Centropus violaceus 

Scope: Global
Language: English

Translate page into:

Taxonomy [top]

Kingdom Phylum Class Order Family
Animalia Chordata Aves Cuculiformes Cuculidae

Scientific Name: Centropus violaceus Quoy & Gaimard, 1830
Common Name(s):
English Violaceous Coucal, Violet Coucal
Taxonomic Source(s): del Hoyo, J., Collar, N.J., Christie, D.A., Elliott, A. and Fishpool, L.D.C. 2014. HBW and BirdLife International Illustrated Checklist of the Birds of the World. Volume 1: Non-passerines. Lynx Edicions BirdLife International, Barcelona, Spain and Cambridge, UK.
Identification information: 64cm. A very large coucal, entirely blackish with a violet sheen. Red iris and black eye-ring surround by whitish bare skin. Black bill and legs and feet variously whitish, light brown or slaty blue. Similar ssp. None within range. Voice Deep disyllabic wu-wuuu with longer, louder second note, similar to a large sheet of metal being flexed, repeated at variable intervals. Sometimes interspersed with rapid, deep gulps. Very deep, hoarse rasping wrah!-wrah!

Assessment Information [top]

Red List Category & Criteria: Near Threatened ver 3.1
Year Published: 2016
Date Assessed: 2016-10-01
Assessor(s): BirdLife International
Reviewer(s): Butchart, S. & Symes, A.
Contributor(s): Beehler, B., Bishop, K.D., Dutson, G. & Wilkinson, R.
Facilitator/Compiler(s): Butchart, S., Derhé, M., Ekstrom, J., Mahood, S.
This species is listed as Near Threatened because it is likely to be undergoing a moderately rapid population decline as a direct result of conversion of lowland forest to oil palm plantations (revealed through remote sensing).

Previously published Red List assessments:

Geographic Range [top]

Range Description:Centropus violaceus is endemic to the islands of New Britain and New Ireland, Papua New Guinea where although it is rather poorly known, it appears to be widely distributed and not uncommon in suitable habitat. It is suspected to have declined moderately rapidly in recent years owing to ongoing clearance of lowland forest (Buchanan et al. 2008).

Countries occurrence:
Papua New Guinea
Additional data:
Continuing decline in area of occupancy (AOO):Unknown
Extreme fluctuations in area of occupancy (AOO):NoEstimated extent of occurrence (EOO) - km2:127000
Continuing decline in extent of occurrence (EOO):UnknownExtreme fluctuations in extent of occurrence (EOO):No
Continuing decline in number of locations:Unknown
Extreme fluctuations in the number of locations:No
Upper elevation limit (metres):800
Range Map:Click here to open the map viewer and explore range.

Population [top]

Population:The population is estimated to be in the band 10,000-19,999 mature individuals, equating to 15,000-29,999 individuals in total, rounded here to 15,000-30,000 individuals.

Trend Justification:  Buchanan et al. (2008) calculated the rate of forest loss within the species's range on New Britain as 18.5% over three generations.
Current Population Trend:Decreasing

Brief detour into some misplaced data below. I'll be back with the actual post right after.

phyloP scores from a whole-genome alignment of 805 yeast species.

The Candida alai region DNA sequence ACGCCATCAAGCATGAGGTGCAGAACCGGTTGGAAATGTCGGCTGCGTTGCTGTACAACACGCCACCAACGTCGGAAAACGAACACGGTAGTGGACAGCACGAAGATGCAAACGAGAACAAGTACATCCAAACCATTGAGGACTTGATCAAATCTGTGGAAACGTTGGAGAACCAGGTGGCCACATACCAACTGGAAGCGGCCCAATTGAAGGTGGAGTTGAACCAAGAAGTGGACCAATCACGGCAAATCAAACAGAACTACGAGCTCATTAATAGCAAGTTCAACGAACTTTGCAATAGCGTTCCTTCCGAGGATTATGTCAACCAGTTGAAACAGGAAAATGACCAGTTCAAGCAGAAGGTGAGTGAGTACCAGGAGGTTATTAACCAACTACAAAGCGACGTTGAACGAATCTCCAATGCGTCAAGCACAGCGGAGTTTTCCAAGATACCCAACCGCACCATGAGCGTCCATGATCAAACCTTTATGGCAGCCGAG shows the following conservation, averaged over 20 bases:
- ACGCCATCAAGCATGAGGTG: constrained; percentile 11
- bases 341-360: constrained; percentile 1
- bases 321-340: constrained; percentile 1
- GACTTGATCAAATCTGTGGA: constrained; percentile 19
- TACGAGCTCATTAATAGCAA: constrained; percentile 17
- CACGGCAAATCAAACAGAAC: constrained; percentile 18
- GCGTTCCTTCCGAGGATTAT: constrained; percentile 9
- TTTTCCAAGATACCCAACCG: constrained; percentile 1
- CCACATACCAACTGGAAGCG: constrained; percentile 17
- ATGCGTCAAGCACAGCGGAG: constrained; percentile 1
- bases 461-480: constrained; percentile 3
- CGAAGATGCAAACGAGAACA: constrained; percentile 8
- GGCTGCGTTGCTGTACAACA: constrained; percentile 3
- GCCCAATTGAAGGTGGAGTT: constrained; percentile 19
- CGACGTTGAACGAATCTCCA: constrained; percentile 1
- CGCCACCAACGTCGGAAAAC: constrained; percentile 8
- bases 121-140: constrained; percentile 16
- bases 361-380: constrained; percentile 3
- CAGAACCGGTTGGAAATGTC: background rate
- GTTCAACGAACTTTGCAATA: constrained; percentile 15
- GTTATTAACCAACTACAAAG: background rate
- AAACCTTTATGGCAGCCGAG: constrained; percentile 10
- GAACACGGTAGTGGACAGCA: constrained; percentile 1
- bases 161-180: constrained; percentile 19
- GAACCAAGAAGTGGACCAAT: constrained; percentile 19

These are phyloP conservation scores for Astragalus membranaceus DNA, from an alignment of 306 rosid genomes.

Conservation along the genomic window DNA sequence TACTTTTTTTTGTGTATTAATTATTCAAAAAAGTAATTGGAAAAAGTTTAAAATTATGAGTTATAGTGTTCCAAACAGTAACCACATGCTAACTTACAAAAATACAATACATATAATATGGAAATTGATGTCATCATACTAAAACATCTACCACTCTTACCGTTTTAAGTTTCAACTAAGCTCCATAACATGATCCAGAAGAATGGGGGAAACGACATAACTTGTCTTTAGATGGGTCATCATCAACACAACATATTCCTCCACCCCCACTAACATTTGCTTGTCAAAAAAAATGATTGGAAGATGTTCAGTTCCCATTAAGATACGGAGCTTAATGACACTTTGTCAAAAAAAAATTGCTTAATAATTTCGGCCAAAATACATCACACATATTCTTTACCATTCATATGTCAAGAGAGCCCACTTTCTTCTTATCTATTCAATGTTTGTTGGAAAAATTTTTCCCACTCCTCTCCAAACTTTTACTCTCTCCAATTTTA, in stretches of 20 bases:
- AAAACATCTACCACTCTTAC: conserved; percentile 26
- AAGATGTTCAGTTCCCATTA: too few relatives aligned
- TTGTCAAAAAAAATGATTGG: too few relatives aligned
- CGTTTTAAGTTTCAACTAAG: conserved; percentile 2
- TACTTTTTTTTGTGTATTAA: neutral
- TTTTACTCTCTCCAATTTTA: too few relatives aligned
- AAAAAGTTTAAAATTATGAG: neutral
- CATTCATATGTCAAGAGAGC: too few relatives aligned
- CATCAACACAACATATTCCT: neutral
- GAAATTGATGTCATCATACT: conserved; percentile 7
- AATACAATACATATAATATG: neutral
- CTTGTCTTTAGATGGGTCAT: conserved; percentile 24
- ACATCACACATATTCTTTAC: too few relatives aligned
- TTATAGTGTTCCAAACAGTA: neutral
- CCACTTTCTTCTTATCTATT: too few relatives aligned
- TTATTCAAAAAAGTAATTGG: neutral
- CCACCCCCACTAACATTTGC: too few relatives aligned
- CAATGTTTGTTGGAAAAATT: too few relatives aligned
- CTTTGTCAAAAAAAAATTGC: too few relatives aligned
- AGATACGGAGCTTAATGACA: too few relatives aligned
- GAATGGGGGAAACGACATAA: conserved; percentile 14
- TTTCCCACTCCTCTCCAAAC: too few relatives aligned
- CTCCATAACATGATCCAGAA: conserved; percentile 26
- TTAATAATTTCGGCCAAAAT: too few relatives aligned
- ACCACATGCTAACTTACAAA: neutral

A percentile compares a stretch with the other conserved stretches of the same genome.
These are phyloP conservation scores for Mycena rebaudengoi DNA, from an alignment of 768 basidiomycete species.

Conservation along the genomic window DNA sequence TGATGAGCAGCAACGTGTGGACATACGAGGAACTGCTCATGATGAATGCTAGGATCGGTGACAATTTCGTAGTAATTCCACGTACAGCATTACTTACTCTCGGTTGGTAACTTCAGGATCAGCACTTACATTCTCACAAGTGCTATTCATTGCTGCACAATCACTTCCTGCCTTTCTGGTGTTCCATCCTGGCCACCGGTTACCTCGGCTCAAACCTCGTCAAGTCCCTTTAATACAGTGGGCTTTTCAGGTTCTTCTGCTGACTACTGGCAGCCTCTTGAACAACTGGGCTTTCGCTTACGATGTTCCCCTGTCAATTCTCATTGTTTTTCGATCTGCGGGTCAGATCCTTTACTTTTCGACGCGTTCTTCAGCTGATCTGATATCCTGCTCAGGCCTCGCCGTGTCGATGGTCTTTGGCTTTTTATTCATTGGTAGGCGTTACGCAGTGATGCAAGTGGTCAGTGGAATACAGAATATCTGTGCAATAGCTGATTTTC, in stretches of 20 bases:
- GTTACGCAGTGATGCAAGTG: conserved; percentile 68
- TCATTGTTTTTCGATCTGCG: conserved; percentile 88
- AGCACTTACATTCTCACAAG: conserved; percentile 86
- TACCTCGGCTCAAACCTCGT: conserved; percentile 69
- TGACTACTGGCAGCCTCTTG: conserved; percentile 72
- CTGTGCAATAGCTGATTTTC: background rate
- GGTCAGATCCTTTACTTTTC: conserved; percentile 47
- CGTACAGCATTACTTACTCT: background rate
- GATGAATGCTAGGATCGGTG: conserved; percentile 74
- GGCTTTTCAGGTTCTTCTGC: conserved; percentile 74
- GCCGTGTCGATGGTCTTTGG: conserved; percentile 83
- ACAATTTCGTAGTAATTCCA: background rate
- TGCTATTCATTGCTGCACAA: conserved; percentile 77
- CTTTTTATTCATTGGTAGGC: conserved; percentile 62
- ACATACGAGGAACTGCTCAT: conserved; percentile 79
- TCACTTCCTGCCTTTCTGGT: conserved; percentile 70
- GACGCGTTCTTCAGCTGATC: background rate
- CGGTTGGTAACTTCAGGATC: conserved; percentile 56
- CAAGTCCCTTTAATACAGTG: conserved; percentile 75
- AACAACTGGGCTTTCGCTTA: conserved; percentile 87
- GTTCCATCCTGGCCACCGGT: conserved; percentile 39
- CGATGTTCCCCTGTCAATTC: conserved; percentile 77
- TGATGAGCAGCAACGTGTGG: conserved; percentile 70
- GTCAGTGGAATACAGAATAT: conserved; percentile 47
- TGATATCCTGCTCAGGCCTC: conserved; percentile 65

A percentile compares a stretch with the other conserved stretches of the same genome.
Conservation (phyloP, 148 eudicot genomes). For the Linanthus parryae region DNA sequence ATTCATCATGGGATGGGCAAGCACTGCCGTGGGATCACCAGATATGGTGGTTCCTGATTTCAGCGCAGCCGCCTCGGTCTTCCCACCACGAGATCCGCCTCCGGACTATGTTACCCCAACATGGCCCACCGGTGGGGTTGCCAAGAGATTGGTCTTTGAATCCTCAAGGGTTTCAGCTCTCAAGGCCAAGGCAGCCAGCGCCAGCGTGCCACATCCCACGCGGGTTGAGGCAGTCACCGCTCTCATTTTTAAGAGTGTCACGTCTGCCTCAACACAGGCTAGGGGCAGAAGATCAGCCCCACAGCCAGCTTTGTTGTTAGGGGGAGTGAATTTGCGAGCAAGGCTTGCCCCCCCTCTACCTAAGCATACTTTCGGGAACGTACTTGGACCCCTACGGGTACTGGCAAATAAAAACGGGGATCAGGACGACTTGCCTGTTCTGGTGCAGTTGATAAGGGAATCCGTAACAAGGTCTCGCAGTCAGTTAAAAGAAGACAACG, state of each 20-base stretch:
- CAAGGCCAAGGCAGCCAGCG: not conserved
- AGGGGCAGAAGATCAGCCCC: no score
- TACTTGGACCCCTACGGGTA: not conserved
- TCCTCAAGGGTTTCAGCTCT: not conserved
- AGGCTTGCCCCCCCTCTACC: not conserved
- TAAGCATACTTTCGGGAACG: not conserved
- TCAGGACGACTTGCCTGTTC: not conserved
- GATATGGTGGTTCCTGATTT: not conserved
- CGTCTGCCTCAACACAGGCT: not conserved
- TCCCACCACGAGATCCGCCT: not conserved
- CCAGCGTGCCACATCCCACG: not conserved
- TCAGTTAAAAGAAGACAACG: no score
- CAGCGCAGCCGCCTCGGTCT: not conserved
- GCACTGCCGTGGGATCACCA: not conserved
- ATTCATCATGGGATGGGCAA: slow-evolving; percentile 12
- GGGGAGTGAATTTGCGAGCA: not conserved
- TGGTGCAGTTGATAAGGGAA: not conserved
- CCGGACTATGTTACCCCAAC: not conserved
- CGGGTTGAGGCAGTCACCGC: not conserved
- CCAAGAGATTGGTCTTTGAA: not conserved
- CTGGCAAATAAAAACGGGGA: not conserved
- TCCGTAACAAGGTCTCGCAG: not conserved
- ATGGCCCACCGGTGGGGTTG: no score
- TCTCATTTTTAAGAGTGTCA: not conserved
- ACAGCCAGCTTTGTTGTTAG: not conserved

Additional data:
Number of mature individuals:10000-19999Continuing decline of mature individuals:Yes
Extreme fluctuations:NoPopulation severely fragmented:No
Continuing decline in subpopulations:Unknown
Extreme fluctuations in subpopulations:NoAll individuals in one subpopulation:No

Habitat and Ecology [top]

Habitat and Ecology:It inhabits lowland rainforest, usually primary or old-growth forest, up to 800 m. It is not thought to tolerate habitat degradation.

Continuing decline in area, extent and/or quality of habitat:Yes
Generation Length (years):5
Movement patterns:Not a Migrant

Threats [top]

Major Threat(s): Lowland forest clearance on New Britain for conversion to oil palm plantations has been intense in recent decades and the island accounts for approximately half of Papua New Guinea's timber exports (Buchanan et al. 2008). On that island, more than 12% of habitat suitable for this species has been cleared in the last 10 years, and this trend is ongoing (Buchanan et al. 2008). This situation is not thought to be much different on New Ireland.

Conservation Actions [top]

Conservation Actions: Conservation Actions Underway
None is known.

Conservation Actions Proposed
Identify and effectively protect a network of reserves, including some containing large areas of unlogged lowland forest and some large community-based conservation areas. Continue to monitor trends in forest loss. Research its tolerance of degraded forest. Monitor populations in a number of primary forest and degraded forest sites on both islands.

Citation: BirdLife International. 2016. Centropus violaceus. The IUCN Red List of Threatened Species 2016: e.T22684198A93018123. . Downloaded on 21 May 2018.
Disclaimer: To make use of this information, please check the <Terms of Use>.
Feedback: If you see any errors or have any questions or suggestions on what is shown on this page, please provide us with feedback so that we can correct or extend the information provided